This is the Steele family. Barbara and her husband Jon Steele of Runnemede New Jersey, take care of their 47 year old daughter Kim who is brain damaged, legally blind and subject to grand mal epileptic seizures. They have taken care of Kim throughout most of their adult life, and while they never anticipated caregiving to be their primary calling in life, they have risen to the occasion in a profound and uniquely impactful way.

Their story begins at Kim’s birth. “Kim was born ‘normal’ and it wasn’t until she was 6 months old after having some tests done that her baby “colic” was actually diagnosed as epileptic seizures.” Barbara tells. She added that this diagnosis introduced many new elements of uncertainty and worry in their life, that they were not prepared for, “It was very hard at first. Each time going to the neurologist when she was young, I was told bad news. One time he told me that Kim would never walk. Another I was told she would never talk. Early on, people in our lives even suggested we put Kim away.”

Even as close relatives of the Steeles suggested institutionalization for Kim, the Steeles stood firmly against the surrounding influence and acted in the way that they knew, in their hearts, they should, “Many relatives of ours weren’t accepting at first and some even never grew to fully accept. They think we don’t have lives [by caring for Kim], but we do have a life. We live our lives for her.”

Knowing the complications of raising Kim, the Steeles nonetheless decided to raise Kim and take full ownership of their new role as caregivers. “We decided we needed to do everything we could for her. We eventually found a program – St. John of God Community services – and started her in their program. I even worked for them and retired after 42 years as their secretary. We dedicated our lives to her.”

With this impassioned commitment to Kim’s health and wellbeing the Steeles eventually found themselves becoming advocates not just for Kim, but for their fellow disability community members. “I was fortunate enough to go to Washington, through the Epilepsy Foundation [now Epilepsy Services of New Jersey] to help get the Disabilities Act [the American Disabilities Act] passed.” Barbara stated. In Washington, Barbara spoke in front of a Congressional Briefing on disabilities with a special emphasis on respite care and how it made a significant improvement in the quality of life for parents and caregivers of disabled children.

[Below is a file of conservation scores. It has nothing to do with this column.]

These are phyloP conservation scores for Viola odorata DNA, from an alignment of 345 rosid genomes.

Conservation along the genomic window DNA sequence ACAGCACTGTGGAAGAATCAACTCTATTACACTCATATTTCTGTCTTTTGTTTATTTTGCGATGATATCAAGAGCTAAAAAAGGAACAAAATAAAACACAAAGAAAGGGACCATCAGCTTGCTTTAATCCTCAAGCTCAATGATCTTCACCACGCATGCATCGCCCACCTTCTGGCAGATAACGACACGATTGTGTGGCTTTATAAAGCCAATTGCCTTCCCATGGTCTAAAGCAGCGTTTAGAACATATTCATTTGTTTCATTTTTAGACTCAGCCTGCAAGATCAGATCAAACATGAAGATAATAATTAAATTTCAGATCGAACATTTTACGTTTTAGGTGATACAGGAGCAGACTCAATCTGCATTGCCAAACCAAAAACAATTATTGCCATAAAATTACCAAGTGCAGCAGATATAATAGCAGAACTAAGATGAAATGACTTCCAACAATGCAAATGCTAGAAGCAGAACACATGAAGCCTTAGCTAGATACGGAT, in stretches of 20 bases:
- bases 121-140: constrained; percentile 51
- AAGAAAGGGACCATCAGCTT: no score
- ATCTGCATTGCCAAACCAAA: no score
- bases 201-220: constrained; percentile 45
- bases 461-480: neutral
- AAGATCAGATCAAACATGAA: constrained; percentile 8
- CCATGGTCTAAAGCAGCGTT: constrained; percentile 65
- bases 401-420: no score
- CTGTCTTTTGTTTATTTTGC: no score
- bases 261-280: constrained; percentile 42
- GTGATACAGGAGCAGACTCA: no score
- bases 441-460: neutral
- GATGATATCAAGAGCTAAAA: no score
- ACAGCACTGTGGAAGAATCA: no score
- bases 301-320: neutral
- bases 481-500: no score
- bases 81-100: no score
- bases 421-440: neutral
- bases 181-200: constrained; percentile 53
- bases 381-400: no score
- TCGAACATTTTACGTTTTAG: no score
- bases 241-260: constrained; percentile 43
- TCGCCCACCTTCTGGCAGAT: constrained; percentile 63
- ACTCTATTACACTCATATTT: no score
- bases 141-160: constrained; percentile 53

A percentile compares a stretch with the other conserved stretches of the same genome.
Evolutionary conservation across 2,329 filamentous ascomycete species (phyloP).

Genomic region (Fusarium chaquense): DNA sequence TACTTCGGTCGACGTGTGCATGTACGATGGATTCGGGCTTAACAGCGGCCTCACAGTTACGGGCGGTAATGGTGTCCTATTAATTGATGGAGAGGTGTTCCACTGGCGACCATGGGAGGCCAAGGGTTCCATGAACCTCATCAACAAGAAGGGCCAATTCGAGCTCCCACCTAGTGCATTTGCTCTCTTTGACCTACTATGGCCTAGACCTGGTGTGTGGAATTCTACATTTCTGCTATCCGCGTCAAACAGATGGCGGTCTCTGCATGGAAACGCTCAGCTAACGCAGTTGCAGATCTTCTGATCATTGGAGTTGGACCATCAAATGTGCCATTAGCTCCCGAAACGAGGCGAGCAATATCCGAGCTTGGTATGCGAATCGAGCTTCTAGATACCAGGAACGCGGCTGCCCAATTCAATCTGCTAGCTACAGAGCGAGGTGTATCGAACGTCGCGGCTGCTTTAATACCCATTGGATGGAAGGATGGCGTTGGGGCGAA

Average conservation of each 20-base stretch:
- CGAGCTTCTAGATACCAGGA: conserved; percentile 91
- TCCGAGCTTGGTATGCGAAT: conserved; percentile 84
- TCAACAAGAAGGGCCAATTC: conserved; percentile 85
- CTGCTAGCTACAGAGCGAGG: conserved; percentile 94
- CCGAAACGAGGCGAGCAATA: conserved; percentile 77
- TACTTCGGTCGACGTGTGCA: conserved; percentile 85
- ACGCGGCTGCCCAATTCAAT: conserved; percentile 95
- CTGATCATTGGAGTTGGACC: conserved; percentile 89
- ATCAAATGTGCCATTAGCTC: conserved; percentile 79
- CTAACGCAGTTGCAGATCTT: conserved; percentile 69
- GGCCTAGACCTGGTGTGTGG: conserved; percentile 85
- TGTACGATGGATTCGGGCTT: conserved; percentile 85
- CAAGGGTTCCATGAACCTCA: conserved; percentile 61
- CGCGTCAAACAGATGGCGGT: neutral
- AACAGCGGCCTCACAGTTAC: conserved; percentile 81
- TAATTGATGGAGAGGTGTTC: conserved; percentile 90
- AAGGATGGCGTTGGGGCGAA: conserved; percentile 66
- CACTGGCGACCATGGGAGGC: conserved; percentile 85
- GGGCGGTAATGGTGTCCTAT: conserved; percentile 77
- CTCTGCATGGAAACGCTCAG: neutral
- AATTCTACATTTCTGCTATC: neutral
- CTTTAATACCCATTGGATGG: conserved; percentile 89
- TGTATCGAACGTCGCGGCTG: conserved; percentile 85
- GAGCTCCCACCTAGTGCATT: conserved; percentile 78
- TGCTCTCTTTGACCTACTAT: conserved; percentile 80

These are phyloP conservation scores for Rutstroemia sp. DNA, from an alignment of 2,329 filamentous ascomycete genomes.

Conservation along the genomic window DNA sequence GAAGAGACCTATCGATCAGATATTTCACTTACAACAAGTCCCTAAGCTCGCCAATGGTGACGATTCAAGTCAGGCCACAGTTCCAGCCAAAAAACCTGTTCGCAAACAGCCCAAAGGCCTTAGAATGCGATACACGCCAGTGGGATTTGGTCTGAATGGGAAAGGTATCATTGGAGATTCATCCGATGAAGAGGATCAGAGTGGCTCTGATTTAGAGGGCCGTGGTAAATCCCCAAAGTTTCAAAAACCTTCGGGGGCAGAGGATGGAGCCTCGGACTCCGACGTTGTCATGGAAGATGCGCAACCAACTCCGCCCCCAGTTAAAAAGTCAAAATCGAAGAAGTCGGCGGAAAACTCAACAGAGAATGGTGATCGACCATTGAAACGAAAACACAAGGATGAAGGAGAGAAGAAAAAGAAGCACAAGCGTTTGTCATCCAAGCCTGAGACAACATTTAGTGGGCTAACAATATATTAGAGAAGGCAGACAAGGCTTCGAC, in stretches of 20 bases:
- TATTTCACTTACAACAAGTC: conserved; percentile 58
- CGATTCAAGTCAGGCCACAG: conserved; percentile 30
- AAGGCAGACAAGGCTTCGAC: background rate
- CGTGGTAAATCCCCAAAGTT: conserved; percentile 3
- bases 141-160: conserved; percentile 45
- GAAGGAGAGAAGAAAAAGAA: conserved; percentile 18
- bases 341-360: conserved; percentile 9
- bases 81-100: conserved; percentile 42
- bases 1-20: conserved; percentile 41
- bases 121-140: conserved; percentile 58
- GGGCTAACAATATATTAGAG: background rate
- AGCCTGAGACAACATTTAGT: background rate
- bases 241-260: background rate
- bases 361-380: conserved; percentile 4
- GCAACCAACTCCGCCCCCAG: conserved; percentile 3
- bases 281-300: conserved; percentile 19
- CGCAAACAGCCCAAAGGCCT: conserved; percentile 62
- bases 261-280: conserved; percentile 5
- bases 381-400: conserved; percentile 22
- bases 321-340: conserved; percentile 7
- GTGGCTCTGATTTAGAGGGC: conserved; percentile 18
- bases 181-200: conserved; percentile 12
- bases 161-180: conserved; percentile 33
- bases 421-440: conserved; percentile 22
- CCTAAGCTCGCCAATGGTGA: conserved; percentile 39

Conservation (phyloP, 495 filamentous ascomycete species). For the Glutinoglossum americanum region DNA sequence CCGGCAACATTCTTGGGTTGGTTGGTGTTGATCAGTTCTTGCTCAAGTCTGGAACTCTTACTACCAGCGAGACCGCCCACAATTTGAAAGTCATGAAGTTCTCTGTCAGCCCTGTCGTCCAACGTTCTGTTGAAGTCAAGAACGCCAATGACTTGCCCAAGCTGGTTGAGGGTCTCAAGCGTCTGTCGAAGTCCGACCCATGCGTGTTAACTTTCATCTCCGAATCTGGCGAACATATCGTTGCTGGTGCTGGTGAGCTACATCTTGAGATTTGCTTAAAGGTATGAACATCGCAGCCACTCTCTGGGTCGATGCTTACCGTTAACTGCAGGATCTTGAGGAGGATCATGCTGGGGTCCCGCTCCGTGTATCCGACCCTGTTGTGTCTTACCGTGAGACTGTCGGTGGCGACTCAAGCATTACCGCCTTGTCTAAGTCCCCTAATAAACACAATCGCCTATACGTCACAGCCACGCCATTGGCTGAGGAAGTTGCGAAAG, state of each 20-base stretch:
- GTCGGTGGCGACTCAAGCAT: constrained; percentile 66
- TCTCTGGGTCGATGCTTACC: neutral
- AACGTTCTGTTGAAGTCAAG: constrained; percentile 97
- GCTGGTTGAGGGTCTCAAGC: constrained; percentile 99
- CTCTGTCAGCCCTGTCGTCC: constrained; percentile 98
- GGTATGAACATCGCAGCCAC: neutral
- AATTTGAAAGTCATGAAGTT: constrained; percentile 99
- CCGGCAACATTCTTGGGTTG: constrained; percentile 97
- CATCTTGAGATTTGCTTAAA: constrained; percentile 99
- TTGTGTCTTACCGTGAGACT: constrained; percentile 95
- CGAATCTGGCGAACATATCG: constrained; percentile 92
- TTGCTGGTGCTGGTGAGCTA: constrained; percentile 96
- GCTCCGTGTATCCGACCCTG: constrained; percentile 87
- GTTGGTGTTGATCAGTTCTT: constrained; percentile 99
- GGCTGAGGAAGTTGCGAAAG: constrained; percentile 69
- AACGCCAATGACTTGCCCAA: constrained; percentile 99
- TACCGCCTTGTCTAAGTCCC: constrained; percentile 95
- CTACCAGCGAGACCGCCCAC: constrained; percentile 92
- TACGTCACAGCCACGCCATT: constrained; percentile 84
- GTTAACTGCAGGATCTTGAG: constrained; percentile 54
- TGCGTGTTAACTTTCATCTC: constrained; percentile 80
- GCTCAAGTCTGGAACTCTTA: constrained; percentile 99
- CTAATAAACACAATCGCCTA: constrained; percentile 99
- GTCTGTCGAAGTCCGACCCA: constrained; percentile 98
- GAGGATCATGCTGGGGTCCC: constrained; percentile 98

Eventually the Steeles found our respite program to assist even further with their caregiving responsibilities: “Kim was a teenager and I heard the Epilepsy Foundation (now Epilepsy Services of New Jersey) had a respite program. When I contacted them they were only doing families south of us, but eventually when they moved to our area they contacted us. We don’t have family members that can or want to take care of Kim, so with The Family Resource Network and respite program, we have been able to go out together and have a life.”

The Steeles also say that without our respite care provider, Chris King, who has worked with the Steeles for over 29 years, they can’t imagine what it would be like to care for Kim alone, “Chris has stayed in our bubble to come over to help us each week. She is especially helpful with giving Kim dinner and a hairwash and bath. Chris even goes shopping for us, getting things we cannot get. And you should see the two of them together, they are like sisters.” Now more than ever, the Steele family is especially grateful for the help that Chris is still providing for them “Because of Covid-19 Kim has not been able to go to her day program, so one of us has to be at home with her. Kim will not even keep her mask on.”

Looking back, the Steeles reflect on how much progress Kim has made through life, “Your agency [The Family Resource Network] has been a big help to us knowing that Kim is being taken care of by someone. Kim is still an individual even though she cannot talk or respond to you, she still has feelings and understands what is being said. In the beginning our neurologist told us Kim would never walk or talk. Even though she doesn’t walk independently she walks with her hand held and even though she doesn’t talk Kim does understand and tries to help us take care of her.” Barbara and Jon Steele believe that there are many approaches to living life and have dedicated theirs to helping others “You should always help people. If you see someone is having a hard time, you should always lend a hand.”

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